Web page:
A good mattress protector is crazy important. The odors of nighttime accidents are not easily removed from mattresses. They can make future nights sleep unpleasant to say the least.

 I dislike protectors that make me sweat, that crinkle, or otherwise make me feel like I’m sleeping on plastic. I want to protect my mattress… (continue reading)

4. Offer unconditional love and support

ADHD needs Unconditional Love and Support. sxc.hu models.

If your ADHD child is anything like my ADHD child, he may not care whether he wakes up in a wet bed or not. Like, literally doesn’t care!

There are some mornings when he would say he simply didn’t feel like walking to the bathroom, so he wet his bed instead.

Other mornings, he had no recollection of the bed-wetting. He was sleeping too heavily.

Don’t get frustrated by this. Experts say that not caring is a coping method some ADHD children use to protect themselves. If they truly don’t care about their perceived failure, then the failure wasn’t due to a lack of ability, it was due to the not caring. (Patricia Quinn, MD. ADDitude Magazine )

As a mom that cares to the point of creating self-inflicted anxiety, I can tell you this is frustrating.  I cope with the “Not Caring” by keeping him responsible for his actions. If your child is old enough, have him help do the laundry and make the bed. Help him take responsibility for his actions.

For the child that sleeps too heavily, there is nothing to do but help him wake up. I started off like many moms do – setting alarms for myself so I could wake up my son to use the bathroom. What I learned is that there was no consistency as to what time of night he needed to go. Some nights, he would wet himself as soon as an hour after going to bed. Some nights, it happened at 2 am. For the child that truly sleeps too heavily, I recommend using a bed-wetting alarm. More on that below!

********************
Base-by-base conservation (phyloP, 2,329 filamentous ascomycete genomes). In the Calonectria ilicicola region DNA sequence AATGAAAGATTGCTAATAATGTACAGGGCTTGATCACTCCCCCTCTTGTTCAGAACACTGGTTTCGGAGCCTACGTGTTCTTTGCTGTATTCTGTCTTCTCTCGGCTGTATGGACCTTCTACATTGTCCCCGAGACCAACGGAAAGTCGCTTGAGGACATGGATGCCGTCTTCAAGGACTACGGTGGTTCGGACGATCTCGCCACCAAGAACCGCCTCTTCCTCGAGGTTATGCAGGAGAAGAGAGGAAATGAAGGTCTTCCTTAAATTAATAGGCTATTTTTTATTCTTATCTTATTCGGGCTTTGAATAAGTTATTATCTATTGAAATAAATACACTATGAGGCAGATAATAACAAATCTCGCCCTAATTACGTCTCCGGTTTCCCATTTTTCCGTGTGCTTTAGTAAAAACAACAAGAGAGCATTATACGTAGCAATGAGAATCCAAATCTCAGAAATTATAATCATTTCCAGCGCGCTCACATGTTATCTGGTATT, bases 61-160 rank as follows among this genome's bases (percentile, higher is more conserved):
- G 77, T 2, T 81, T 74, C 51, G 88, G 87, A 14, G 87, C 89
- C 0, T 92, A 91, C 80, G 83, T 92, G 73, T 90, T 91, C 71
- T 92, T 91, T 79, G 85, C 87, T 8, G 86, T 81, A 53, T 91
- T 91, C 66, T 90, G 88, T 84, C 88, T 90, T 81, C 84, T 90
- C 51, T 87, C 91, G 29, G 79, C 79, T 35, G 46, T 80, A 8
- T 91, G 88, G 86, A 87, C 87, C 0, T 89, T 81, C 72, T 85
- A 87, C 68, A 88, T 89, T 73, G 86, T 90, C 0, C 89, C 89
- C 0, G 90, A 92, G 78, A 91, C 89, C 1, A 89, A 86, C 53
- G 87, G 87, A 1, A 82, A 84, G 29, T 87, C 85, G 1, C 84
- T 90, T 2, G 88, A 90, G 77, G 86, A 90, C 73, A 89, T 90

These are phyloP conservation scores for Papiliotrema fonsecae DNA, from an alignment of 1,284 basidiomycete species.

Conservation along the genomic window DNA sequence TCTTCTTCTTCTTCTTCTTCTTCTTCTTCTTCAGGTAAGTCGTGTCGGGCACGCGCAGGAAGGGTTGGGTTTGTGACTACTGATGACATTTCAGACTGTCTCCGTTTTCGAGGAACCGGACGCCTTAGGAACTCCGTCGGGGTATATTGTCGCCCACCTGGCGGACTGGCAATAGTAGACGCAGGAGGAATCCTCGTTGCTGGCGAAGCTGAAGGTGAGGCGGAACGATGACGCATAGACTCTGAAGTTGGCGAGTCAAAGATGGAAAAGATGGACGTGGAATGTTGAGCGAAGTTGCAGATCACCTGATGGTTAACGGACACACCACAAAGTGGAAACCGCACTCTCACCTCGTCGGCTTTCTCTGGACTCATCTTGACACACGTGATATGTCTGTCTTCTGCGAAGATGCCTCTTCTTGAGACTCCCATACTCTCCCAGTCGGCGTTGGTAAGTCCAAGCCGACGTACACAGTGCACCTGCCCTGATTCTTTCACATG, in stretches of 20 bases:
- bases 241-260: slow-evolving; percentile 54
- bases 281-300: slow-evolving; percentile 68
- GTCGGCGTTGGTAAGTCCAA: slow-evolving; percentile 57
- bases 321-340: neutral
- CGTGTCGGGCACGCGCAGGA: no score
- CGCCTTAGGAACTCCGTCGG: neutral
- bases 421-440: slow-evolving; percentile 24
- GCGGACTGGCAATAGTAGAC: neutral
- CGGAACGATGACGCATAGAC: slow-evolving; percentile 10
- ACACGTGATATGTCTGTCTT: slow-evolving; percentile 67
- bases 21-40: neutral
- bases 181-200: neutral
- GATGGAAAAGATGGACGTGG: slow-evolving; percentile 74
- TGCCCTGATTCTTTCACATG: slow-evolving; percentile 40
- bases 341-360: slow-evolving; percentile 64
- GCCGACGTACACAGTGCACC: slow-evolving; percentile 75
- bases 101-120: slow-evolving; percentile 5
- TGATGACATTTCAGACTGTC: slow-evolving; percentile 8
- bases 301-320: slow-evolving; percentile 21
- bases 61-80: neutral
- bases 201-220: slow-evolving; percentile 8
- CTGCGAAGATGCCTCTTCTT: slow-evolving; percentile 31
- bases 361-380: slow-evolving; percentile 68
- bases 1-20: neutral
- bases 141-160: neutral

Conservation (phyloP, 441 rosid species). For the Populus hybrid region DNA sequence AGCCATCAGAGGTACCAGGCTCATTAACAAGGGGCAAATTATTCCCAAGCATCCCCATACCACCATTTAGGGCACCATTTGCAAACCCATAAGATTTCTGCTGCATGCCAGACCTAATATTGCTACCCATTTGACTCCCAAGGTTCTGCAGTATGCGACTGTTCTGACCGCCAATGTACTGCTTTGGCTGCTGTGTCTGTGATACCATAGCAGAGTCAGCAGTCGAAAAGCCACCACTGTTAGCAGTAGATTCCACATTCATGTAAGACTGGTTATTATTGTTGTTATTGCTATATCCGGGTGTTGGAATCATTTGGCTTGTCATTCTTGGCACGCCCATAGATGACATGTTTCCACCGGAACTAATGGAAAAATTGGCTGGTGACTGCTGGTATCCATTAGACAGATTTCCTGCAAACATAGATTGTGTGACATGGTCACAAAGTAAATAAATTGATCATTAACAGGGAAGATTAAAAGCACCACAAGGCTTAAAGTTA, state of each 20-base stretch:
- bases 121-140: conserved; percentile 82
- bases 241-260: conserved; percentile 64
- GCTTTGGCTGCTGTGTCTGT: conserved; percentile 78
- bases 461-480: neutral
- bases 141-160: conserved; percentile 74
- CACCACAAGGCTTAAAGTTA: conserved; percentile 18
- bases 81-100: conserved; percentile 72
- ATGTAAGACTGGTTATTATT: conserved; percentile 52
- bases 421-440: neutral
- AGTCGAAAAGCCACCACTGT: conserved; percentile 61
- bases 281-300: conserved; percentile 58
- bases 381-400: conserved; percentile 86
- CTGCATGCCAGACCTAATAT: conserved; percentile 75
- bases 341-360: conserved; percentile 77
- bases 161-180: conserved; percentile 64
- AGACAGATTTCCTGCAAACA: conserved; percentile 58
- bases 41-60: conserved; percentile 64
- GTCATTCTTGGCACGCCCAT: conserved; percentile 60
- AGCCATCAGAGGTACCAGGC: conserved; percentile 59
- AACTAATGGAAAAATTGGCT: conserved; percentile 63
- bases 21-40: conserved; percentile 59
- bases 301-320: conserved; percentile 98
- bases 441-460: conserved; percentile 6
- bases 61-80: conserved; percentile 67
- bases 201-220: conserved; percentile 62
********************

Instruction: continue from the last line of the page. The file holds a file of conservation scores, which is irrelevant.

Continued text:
Most importantly, don’t forget the unconditional love and support. I know my child’s bedwetting is caused, in part, by things that are hard to control. (More on that here). A hug will go a long way towards mitigating the embarrassment, and helping your child feel better about himself. Words of encouragement: Don’t worry, we’ll get this!

5. Alarms can help your child experience success

Switching to a bedwetting alarm gave me the freedom of only having to get myself up when my son actually needed to go. (More sleep for me, YAY!).

The first alarm I tried was not a success. The unit was difficult to clean, and the urine salts corroded the sensors. One stopped working, I called the company and they sent a replacement, and it did the SAME THING!

I had luck with this unit: (continue reading)

The nightly bed-wets are a thing of the past for us now.

My child’s body has matured. He has learned to listen to his body signals, but we still have relapses. The thing to remember is that there is a strong relationship between ADHD and bedwetting. One does not cause the other. I like to think of it more of as something else causes both.

I have pinpointed several things that cause the bedwetting and/or the relapses with my ADHD child. More on that here. Sometimes, the causes of a relapse mystify me.

I encourage you to take my experiences with a grain of salt. Your child may have the same causes. More likely, your child’s journey is unique.

What has made your journey easier? Please share your tips below.

Liz